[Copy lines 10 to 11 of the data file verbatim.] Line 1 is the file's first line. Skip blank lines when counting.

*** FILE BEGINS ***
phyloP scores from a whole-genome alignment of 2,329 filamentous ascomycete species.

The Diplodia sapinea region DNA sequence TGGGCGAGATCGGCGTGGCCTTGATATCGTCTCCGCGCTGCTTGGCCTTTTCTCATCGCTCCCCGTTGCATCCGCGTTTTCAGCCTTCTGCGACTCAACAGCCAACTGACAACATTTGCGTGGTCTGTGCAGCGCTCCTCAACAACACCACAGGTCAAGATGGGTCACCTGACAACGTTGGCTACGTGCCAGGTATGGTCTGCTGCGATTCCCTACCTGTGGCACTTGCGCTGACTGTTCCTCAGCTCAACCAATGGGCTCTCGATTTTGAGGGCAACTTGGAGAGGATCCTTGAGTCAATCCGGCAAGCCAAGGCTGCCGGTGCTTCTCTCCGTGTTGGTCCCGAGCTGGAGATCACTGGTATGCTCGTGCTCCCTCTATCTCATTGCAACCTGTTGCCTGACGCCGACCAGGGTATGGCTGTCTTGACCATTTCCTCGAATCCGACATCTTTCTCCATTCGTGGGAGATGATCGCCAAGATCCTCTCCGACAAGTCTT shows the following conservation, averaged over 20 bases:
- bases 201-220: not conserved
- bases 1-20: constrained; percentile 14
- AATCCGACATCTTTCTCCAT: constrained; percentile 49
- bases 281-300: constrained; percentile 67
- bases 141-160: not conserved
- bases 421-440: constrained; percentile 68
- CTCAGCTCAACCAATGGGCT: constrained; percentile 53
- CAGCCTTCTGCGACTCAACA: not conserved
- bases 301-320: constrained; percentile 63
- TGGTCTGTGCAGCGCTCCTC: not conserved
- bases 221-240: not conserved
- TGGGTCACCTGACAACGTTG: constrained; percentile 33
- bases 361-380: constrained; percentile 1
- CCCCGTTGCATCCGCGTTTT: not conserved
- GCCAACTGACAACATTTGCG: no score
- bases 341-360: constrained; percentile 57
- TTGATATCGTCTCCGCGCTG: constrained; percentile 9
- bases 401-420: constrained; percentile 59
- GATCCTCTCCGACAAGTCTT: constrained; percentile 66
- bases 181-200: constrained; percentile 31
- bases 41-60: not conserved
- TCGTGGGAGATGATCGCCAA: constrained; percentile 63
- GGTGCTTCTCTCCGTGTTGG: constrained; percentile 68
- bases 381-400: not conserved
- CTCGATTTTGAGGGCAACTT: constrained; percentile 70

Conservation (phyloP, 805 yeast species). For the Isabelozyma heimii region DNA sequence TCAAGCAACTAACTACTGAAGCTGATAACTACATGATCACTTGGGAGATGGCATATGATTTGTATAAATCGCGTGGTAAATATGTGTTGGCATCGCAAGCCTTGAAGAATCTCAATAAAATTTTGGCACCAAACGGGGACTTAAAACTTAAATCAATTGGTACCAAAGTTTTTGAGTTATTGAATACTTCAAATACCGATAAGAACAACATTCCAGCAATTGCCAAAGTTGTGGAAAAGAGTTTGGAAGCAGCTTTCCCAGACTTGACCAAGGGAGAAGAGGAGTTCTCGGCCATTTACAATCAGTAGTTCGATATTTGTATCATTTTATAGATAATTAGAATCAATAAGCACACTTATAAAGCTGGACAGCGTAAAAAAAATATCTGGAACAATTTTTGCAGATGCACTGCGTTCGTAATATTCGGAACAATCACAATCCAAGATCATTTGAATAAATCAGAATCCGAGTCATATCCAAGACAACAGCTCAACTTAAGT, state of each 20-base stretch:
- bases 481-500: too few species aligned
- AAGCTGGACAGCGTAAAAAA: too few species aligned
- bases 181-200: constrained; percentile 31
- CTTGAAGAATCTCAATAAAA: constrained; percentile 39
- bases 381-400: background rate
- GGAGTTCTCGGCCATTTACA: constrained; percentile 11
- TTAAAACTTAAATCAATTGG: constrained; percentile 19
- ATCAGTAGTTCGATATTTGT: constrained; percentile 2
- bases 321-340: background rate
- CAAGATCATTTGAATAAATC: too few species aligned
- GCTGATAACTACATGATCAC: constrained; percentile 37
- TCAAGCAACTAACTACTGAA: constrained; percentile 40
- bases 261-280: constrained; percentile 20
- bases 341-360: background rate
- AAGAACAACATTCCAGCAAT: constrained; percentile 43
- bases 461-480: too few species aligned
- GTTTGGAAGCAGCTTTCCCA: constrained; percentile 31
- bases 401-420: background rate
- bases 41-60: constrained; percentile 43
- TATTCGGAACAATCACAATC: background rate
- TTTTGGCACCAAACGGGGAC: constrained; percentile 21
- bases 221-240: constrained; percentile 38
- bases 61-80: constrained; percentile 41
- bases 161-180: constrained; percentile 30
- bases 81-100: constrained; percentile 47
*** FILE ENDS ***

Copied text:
- CAGCCTTCTGCGACTCAACA: not conserved
- bases 301-320: constrained; percentile 63